Beyond the resolutions—effective, happy, affecting, open—that might wrap up the disorders of the stories of Mouthful of Birds, here we might refer to that point at which “the important,” following the internal referential logic of the tales, acts (as in Fever Dream) as a principle of selection and configuration of new schemes of meaning. Such a scheme is the one imposed by the overwhelmed character of Enrique Duvel in the toy store of “The Size of Things” a story that unfolds basically as a theory of order. Here, the dimension of color takes a primary place before any other criterion of the ordering of things (by article, by use, by age), such that the start of the disaster that might play out at the expense of the disruption of the typical order is transformed into “something marvelous,” something similar to a banishment from everyday habits: “The color arrangement drew attention to items that had never stood out before.” From this point on, sales increase and Duvel puts his existential angst on hold. In the same tune, Walter’s long and intense illness in “My Brother Walter” dislocates the routines of his relatives, who lay out new family geometries that bring each of its members the “immense happiness” of living alongside the rural dream: the fresh air, far from the city—a habitual site of these fictions—eating barbecued meat and working together, even the government, every one in a determined role according to the logic of the cast and their perfect performance to multiply the earnings of their grain business. These very businesses are those that, together with the rise of soy and feedlots, forever changed the archive of the codified landscape of the Argentine pampa and called for systems of exploitation of plants, animals, and earth with irreparable effects on ecology, populations, and human beings. I should note here that, although it is not referenced directly, this could have been the cause of the pause in time and the end of humanity in “Rage of Pestilence.” On the border between the happy-ending movie and parody, siblings, aunts and uncles, friends, in-laws, and even a rural doctor put together, in the story of Walter, new ways of life in widened communities of apparent concord, friendliness, and life knowledge of wellbeing.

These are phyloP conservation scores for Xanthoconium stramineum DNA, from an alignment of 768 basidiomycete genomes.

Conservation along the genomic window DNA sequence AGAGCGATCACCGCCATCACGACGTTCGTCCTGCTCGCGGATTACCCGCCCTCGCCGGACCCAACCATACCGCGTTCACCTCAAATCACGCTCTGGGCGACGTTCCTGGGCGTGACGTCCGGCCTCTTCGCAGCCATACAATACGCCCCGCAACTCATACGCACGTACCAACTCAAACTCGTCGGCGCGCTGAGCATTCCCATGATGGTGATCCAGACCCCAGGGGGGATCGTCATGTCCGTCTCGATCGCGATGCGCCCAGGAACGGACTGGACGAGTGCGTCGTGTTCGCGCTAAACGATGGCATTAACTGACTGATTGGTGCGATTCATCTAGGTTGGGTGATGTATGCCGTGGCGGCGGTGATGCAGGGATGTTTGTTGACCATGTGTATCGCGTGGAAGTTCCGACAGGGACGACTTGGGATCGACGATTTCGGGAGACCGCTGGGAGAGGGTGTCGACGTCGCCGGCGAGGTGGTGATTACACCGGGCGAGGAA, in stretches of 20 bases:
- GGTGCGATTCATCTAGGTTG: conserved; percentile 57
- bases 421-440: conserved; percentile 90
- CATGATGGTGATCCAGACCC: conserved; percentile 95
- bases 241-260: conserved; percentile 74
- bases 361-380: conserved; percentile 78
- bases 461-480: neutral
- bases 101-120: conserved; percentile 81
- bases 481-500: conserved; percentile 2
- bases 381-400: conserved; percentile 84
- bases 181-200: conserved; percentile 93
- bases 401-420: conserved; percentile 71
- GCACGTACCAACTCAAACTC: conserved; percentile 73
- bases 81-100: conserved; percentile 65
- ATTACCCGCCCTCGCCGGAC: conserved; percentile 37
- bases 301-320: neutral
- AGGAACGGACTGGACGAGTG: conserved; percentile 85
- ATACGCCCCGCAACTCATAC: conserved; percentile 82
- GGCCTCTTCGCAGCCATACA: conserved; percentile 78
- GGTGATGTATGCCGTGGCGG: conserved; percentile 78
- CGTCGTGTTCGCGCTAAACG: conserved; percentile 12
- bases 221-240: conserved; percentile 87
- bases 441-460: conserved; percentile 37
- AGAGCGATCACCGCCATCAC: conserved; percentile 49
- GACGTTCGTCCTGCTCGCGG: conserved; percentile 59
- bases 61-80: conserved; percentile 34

In a similar direction, the haptic and affective link to a bodily surface that oscillates between the human, the animal, and the unhuman, like that of the merman of the homonymous story who is configured from a re-sexualization and a shift in the focus of passion toward the legendary creature, is postulated as the trigger of the reorganization of a familial scheme governed by sickness and the norms of the bourgeois domestic ideal for women. The young woman who eroticizes, like never before, the subtle feel of the merman’s body on the dock longs not for the typical consolatory tale, but rather the option of making herself the agent of sexualization. The supposed ineptitude and impossibility of untangling oneself correctly from the empire of what a woman ought to be, imposed by the men of the family in the earthly world (“the world seems like a terrible place for someone like me”), transform into the pure potency of desire, inclined to materialize at the bottom of the sea.
These new orders also inhabit those stories in which ever-dystopian semi-rural or semi-urban spaces intertwine—infertile steppe (“On the Steppe”), gardens replicating the joy of fresh air (“Preserves”), interiors full of cages (“Mouthful of Birds”), unwelcoming dens in which the celebration of Christmas is replaced by the image of a depressed mother in front of the TV (“Santa Claus Sleeps at Our House”)—with the fabrication of maternal tales that question hegemonic models, regulated as much by the economy of affects, encoded in abnegation and absolute submission, as by the trust placed on the biological nucleus of the formula of what is human: fertilization, reproduction, birth.